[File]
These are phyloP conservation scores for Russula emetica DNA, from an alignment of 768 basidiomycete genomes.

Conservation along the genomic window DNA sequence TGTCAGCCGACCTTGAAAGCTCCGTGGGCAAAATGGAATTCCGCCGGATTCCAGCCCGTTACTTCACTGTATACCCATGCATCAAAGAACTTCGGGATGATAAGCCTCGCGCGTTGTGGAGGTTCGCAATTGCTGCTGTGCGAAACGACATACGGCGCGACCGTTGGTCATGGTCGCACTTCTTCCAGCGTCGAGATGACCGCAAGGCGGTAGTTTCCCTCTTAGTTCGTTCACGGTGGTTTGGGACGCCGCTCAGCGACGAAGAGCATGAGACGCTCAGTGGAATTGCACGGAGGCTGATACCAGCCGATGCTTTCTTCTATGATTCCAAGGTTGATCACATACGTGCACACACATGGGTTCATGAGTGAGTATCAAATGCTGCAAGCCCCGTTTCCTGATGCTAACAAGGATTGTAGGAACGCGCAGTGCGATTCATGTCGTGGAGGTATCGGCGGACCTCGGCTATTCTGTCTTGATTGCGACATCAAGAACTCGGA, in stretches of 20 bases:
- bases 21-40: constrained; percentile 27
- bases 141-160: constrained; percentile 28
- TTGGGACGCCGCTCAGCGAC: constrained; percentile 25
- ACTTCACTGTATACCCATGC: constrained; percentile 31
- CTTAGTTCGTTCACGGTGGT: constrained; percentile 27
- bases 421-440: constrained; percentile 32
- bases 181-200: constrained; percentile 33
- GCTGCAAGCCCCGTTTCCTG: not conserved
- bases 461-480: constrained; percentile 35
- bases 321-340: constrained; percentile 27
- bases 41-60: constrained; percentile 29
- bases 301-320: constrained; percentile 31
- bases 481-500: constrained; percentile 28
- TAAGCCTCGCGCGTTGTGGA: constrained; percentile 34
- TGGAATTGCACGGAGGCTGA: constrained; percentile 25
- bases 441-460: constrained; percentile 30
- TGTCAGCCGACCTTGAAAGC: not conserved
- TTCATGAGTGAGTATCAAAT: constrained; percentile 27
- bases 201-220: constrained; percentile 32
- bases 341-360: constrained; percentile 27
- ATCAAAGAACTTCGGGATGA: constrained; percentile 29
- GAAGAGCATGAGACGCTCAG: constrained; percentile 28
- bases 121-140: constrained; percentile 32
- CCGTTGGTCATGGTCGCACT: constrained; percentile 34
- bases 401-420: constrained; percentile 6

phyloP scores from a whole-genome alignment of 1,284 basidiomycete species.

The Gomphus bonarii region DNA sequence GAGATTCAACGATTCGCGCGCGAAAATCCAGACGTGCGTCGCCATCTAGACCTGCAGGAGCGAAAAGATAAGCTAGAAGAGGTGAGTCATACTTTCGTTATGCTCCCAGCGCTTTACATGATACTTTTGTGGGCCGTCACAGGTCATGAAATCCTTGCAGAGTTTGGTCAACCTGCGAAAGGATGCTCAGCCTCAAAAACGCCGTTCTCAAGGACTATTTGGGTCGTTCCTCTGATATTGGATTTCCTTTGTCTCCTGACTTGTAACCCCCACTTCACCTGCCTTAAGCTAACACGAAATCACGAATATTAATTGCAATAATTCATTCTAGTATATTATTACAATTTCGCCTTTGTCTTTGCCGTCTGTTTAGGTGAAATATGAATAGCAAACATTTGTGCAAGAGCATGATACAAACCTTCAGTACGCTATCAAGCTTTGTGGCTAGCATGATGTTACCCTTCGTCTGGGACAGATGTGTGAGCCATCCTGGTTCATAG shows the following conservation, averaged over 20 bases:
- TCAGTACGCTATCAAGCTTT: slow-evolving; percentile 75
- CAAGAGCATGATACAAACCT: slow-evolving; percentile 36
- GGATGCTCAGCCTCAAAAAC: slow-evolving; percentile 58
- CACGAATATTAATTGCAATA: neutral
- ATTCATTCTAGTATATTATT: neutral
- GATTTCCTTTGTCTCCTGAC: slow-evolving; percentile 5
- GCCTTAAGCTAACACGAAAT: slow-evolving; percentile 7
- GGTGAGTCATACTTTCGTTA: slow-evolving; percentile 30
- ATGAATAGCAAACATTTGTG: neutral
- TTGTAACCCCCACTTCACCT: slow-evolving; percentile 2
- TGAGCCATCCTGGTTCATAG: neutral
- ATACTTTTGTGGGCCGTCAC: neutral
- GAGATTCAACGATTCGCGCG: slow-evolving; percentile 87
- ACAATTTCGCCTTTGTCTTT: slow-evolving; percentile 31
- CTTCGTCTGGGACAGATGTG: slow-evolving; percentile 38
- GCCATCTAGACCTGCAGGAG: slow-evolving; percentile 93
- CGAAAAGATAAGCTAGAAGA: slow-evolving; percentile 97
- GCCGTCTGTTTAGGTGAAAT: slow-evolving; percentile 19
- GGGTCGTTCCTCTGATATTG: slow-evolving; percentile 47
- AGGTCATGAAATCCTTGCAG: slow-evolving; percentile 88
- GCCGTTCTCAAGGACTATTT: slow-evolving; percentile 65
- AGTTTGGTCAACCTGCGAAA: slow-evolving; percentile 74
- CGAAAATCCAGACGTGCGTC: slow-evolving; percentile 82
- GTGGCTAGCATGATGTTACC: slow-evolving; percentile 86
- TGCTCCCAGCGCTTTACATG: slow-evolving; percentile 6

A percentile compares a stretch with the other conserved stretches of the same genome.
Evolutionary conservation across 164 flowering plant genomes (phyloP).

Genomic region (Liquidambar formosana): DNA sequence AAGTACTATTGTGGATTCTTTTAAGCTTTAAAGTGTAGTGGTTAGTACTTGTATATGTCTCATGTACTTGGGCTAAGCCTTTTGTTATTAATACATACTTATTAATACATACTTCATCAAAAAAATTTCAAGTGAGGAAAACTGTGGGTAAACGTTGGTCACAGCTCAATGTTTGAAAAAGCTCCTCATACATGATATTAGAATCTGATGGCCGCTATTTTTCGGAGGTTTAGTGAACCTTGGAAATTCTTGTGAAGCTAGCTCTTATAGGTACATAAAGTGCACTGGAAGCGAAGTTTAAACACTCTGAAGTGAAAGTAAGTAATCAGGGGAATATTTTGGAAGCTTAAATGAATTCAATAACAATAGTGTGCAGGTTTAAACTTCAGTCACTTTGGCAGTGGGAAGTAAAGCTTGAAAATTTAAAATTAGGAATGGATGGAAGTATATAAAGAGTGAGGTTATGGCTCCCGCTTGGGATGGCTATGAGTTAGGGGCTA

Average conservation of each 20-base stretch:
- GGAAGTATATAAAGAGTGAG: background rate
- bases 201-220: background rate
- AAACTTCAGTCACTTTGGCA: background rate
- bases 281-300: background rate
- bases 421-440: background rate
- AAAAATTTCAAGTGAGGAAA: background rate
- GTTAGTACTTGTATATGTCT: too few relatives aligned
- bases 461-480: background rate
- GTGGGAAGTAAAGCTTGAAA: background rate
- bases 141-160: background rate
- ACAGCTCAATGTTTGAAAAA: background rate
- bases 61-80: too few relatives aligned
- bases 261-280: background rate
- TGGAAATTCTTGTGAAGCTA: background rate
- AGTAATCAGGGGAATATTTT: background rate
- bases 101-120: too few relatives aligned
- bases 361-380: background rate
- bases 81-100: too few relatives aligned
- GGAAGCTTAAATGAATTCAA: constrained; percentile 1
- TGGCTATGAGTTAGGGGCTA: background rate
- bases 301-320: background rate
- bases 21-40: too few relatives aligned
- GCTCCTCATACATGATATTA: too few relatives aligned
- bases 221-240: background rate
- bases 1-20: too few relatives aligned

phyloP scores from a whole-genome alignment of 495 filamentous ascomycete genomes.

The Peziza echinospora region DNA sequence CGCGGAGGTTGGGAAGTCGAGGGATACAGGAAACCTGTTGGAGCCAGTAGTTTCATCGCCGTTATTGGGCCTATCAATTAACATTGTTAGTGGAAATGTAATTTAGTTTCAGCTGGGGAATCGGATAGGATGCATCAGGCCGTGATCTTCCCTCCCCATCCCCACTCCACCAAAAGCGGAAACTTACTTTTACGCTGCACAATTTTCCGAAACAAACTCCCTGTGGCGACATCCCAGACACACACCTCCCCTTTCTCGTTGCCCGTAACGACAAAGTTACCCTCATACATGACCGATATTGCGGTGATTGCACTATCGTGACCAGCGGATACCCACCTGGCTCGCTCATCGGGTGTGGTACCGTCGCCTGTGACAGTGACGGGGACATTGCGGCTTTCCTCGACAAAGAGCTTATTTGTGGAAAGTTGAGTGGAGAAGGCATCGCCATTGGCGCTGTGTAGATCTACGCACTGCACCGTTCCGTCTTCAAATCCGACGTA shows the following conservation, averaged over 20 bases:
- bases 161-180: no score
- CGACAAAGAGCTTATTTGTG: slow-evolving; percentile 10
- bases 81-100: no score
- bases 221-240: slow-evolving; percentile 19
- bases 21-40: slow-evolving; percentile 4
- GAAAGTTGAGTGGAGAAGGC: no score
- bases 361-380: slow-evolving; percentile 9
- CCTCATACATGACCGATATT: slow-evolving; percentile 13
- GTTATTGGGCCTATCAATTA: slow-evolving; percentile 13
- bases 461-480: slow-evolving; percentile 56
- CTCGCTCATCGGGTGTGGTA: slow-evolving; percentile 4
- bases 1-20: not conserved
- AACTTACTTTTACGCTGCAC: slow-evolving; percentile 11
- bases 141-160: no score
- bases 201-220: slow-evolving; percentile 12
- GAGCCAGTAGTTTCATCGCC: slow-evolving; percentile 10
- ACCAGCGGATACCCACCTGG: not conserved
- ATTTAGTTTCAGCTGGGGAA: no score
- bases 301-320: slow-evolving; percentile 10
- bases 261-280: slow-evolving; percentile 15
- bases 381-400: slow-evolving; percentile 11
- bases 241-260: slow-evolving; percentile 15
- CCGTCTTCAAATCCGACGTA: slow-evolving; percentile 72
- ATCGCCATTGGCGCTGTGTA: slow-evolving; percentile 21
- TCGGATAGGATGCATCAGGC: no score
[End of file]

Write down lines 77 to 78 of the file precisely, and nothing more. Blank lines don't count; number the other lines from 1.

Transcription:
- GGAAGCTTAAATGAATTCAA: constrained; percentile 1
- TGGCTATGAGTTAGGGGCTA: background rate